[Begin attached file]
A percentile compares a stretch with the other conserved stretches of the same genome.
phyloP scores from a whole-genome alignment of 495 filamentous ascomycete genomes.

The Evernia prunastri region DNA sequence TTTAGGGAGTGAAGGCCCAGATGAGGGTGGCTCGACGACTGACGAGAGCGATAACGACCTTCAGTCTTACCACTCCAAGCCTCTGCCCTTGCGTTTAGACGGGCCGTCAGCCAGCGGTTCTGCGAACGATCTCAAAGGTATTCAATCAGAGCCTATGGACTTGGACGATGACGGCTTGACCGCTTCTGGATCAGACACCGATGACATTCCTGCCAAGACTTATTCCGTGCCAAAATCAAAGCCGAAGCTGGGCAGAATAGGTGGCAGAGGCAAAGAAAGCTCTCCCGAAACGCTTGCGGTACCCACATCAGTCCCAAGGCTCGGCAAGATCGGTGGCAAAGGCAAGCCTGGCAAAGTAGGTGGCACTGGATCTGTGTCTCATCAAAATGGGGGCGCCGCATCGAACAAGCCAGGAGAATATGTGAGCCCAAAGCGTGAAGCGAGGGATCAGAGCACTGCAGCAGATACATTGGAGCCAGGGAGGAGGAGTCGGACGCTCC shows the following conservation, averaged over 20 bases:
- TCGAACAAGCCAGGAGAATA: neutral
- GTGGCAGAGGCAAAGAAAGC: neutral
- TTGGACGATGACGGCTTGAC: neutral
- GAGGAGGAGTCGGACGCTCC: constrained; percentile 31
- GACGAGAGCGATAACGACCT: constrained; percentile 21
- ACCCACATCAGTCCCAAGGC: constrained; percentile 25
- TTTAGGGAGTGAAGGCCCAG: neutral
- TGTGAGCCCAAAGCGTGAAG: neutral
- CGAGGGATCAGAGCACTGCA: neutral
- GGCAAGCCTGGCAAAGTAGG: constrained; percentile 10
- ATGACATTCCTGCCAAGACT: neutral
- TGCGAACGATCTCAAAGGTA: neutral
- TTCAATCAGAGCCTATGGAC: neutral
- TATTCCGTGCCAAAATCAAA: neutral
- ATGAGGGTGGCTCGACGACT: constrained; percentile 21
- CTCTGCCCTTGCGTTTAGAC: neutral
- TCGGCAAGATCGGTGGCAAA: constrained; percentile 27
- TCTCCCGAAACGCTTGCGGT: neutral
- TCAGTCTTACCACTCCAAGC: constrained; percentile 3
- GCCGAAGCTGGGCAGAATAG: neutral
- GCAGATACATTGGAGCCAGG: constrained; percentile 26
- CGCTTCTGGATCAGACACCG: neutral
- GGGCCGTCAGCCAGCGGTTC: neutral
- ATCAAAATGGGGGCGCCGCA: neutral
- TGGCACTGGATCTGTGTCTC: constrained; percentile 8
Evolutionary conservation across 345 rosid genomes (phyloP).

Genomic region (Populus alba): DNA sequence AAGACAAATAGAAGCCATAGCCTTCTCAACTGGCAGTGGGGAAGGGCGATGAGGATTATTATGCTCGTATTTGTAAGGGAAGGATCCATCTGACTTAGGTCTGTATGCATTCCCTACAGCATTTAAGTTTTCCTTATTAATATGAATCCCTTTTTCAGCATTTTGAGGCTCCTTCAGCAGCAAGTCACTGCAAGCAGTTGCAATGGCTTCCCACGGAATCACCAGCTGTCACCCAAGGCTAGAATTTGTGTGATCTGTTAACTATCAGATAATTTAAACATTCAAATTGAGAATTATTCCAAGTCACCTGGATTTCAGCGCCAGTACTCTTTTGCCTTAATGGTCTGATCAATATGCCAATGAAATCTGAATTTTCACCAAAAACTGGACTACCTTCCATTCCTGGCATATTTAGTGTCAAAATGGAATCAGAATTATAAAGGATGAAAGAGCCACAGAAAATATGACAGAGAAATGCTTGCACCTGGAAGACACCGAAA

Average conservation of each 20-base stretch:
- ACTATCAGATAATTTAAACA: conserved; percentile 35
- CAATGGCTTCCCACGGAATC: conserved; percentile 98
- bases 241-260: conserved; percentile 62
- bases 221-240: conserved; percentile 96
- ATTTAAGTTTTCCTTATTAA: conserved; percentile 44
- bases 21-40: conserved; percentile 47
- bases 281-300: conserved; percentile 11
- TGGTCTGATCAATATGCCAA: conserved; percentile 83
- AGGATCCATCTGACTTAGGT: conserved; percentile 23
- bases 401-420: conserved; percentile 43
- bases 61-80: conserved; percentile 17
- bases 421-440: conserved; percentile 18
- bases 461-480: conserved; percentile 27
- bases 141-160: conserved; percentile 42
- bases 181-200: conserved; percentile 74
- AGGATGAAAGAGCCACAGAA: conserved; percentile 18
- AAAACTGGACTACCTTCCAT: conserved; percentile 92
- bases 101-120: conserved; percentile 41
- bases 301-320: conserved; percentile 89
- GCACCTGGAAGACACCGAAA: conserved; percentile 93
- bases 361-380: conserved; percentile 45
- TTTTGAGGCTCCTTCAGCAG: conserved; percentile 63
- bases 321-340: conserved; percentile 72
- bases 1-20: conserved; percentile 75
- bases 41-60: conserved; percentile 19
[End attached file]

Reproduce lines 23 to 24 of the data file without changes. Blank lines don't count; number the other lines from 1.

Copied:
- GCCGAAGCTGGGCAGAATAG: neutral
- GCAGATACATTGGAGCCAGG: constrained; percentile 26